Customer relationship management (CRM) software helps sales teams manage and organize leads, prospects, and current customers to help sales teams make sure nothing slips through the cracks. It includes tools like contact management, advanced reporting, and lead prioritization. Costs ranging from free to more than $100 per month, depending on the CRM provider and its features.
The right CRM software solution for your business depends on several factors, including your budget, the size of your team, and what features you want. Here are some of the best CRMs for small businesses on the market today with a range of features and price points to fit most every need.
Top CRM Software for Small Business
You can also learn more about other providers and how they stack up by visiting our CRM reviews page.
What Is CRM Software?
CRM software is commonly used by sales teams, consultants, and professionals to track tasks and activities related to the sales process. Some sales pros use it to capture leads from website visits, cold calling, or other prospecting ventures. Others use it to manage pipeline stages or store customer and lead information for future reference. Most CRM software is filled with robust tools to organize every aspect of the sales cycle.
CRM software works by creating a singular storage environment for all data related to leads, prospects, and existing customers. Sales agents can access the software from their desktop computer or, in many cases, their mobile devices. Once logged into the CRM software, users can manage customer information, check pipeline stages, and more.
While shopping for CRM software, it’s important to keep in mind that some sales tools on the market offer similar features to CRM platform. However, these tools aren’t quite up to the job of managing the granular customer details sales teams need.
Examples of sales tools that aren’t customer relationship management software include:
- Email marketing and management: Sales tools like Mailchimp are great for creating and sending email campaigns to targeted customers. While they do help manage contacts and email preferences, they don’t manage leads generated by those sent messages efficiently, which is why many email management platforms integrate with CRM software.
- Marketing automation: While some CRM software and marketing automation platforms have overlapping features, marketing automation software providers like Marketo are chiefly designed to help sales teams generate and nurture leads. CRMs are best for managing the long-term sales cycle once you’ve converted a lead to a customer.
- Content management: Although it’s easy to confuse a CRM with a content management system (CMS), the two have vastly different uses. A CMS platform like Squarespace is a sales tool for creating, storing and publishing website content and digital assets that are used to generate customer interest.
There are several types of sales tools and platforms on the market to help target leads and nurture prospects. However, CRM software is the gold standard for managing those leads once they become customers. In fact, 64% of today’s sales professionals use CRMs to help meet their team’s strategic goals.
Types of CRM Software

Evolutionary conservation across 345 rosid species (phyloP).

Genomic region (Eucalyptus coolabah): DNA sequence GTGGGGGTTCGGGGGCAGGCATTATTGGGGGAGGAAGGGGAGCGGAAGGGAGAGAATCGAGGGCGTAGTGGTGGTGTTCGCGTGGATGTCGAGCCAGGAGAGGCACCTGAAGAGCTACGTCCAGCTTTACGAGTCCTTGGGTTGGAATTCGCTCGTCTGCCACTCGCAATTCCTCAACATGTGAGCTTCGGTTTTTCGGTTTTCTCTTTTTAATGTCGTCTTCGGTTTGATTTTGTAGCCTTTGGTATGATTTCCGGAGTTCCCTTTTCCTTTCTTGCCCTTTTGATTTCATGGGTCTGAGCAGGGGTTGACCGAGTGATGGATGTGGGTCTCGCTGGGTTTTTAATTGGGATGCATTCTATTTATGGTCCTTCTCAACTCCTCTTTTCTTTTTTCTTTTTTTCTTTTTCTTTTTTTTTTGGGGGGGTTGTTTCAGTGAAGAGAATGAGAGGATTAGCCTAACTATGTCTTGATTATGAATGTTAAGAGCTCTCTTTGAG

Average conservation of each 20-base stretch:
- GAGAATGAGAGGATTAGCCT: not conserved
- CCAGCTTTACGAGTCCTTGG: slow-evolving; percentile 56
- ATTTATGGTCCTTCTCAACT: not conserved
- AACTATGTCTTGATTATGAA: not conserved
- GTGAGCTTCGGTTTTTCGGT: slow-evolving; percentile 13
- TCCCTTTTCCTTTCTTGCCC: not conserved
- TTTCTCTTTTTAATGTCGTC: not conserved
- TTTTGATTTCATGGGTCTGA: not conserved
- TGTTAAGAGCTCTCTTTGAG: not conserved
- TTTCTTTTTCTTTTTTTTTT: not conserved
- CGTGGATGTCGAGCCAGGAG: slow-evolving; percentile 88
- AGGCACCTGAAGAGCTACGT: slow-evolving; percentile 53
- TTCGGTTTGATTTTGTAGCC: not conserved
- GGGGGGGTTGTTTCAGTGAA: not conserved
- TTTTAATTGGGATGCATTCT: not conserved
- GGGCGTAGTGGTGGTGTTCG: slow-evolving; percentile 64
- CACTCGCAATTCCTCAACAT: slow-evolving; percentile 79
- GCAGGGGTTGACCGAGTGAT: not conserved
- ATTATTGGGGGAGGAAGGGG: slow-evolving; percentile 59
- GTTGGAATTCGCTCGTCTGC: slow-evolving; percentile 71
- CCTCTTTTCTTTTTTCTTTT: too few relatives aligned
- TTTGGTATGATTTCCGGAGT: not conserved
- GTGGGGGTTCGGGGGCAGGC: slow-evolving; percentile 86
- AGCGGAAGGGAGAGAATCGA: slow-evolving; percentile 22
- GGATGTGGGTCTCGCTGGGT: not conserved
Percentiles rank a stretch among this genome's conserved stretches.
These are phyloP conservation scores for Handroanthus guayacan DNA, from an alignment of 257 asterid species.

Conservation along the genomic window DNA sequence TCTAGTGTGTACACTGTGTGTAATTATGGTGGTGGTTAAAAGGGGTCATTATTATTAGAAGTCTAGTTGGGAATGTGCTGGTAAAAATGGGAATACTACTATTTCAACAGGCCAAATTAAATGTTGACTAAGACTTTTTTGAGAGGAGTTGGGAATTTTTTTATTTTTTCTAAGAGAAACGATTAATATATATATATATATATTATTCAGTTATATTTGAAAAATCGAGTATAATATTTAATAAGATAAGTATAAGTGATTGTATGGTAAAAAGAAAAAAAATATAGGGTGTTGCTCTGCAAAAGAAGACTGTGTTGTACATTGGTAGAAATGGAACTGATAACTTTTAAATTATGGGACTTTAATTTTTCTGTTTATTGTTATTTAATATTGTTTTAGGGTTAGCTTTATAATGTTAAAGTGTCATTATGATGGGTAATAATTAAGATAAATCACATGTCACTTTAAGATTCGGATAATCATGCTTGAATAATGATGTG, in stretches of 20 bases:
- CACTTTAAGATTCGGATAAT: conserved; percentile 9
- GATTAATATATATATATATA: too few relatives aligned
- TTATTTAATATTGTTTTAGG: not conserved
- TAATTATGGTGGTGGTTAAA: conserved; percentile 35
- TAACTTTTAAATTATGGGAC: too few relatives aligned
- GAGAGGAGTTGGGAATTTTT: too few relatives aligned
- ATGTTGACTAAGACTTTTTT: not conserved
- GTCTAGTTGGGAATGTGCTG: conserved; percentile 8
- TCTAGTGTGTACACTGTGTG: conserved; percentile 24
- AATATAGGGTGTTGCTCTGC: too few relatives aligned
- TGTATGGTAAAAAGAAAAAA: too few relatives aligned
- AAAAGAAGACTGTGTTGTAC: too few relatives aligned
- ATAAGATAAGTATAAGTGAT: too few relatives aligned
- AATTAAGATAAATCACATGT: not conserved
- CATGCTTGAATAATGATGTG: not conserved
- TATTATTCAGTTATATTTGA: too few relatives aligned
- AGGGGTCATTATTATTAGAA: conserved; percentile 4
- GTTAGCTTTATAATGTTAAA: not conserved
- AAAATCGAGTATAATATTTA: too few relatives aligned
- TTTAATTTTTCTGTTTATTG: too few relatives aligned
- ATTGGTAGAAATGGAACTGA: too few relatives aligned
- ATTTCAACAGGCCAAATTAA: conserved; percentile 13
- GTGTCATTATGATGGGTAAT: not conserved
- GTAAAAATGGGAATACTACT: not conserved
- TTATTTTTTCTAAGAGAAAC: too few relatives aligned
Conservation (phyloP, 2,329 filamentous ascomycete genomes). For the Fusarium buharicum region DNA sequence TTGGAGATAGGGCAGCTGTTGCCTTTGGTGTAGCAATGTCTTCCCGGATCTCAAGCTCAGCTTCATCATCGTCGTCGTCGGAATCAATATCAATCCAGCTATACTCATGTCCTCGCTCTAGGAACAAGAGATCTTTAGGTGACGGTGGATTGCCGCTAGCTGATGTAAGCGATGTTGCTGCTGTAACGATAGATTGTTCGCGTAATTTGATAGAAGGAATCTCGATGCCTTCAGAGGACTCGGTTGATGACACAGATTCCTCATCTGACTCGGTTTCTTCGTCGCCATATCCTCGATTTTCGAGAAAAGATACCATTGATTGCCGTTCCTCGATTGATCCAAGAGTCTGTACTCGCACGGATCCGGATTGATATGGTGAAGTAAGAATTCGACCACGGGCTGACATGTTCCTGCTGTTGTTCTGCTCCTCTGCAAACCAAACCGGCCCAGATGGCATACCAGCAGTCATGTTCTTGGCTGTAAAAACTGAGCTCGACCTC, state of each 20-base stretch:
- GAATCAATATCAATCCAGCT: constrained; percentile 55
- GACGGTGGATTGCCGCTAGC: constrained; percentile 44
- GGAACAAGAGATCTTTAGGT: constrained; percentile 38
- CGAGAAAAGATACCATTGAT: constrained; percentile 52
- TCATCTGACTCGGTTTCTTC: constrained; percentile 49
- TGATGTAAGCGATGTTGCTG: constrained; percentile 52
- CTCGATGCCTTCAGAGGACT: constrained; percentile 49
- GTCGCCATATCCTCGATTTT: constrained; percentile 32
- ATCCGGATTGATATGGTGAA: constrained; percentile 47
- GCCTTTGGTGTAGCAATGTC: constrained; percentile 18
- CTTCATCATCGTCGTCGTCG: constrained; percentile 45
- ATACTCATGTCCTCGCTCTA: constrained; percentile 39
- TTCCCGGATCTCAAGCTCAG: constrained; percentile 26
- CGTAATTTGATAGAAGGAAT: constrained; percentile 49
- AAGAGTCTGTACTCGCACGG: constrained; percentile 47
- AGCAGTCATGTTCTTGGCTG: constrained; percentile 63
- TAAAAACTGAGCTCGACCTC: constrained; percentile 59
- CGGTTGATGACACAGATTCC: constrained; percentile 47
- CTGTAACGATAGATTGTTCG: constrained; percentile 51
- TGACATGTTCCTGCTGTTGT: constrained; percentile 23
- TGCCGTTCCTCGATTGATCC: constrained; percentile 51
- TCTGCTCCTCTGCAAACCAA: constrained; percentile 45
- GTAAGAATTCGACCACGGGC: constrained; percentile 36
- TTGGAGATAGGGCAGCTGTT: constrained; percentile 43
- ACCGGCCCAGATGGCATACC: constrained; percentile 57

Customer relationship management software offers a range of functionality that can be adapted for almost any sales environment. However, some types of CRMs offer specific tools or features built with certain kinds of job types or industries in mind.
Common types of job-related CRM include:
- Project management CRM: This is best for sales teams and professionals that create projects for customers after closing the sale. Key features include milestone tracking, task reminders, and opportunity-to-project conversion.
- Ecommerce CRM: These customer relationship management solutions help ecommerce businesses manage price lists, inventory, and returns processing as well as offering standard CRM functionality. Ecommerce CRM is ideal for retail outlets as well as solopreneurs that sell and ship products.
- Telesales CRM: Organizations and consultants that gain sales primarily via inbound and outbound calling use this type of solution to make, track, and log calls directly from the CRM. They typically include a built-in voice-over-Internet-provider (VoIP) business phone system in addition to traditional CRM features.
In addition to job- or role-related CRM software, some solutions are created specifically for certain industries, such as:
- Real estate: CRMs built for real estate agents and agencies feature tools like video email, cloud storage for housing contracts and other documents, and the ability to search public social profiles to learn more about a lead. Many also integrate with popular real estate services like Realtor.com and Zillow for a greater range of lead capture.
- Call centers: CRM call center software combines customer relationship management tools with a VoIP business phone system that’s designed to handle the large call volumes of contact and call centers. They often integrate with customer service solutions like help desk software.
- Financial advisors: CRM solutions for financial advisors include financial planning tools in companion with customer relationship management features. These include industry-specific offerings like compliance and audit tools, advanced data security, and integration with services like Envestnet and Docusign.
CRM Software Features & Functionality
CRM software features vary widely from basic tools to track lead and customer interaction to robust processes that follow leads through every granular stage of the sales cycle from prospect to returning customer. When shopping for a CRM, it’s useful to assess ahead of time what you expect from your customer relationship management system so that you don’t pay for features you don’t need.
Common CRM features include:
- Lead qualification: Determining right away whether a lead has a good potential to convert to a customer keeps agents from spending time on prospects that aren’t likely to pan out.
- Sales forecasting: These tools help agents visualize opportunities throughout the sales process and calculate which ones have the best chance of closing as well as how much revenue they may generate. Indeed, studies show CRMs can increase forecast accuracy by 42%.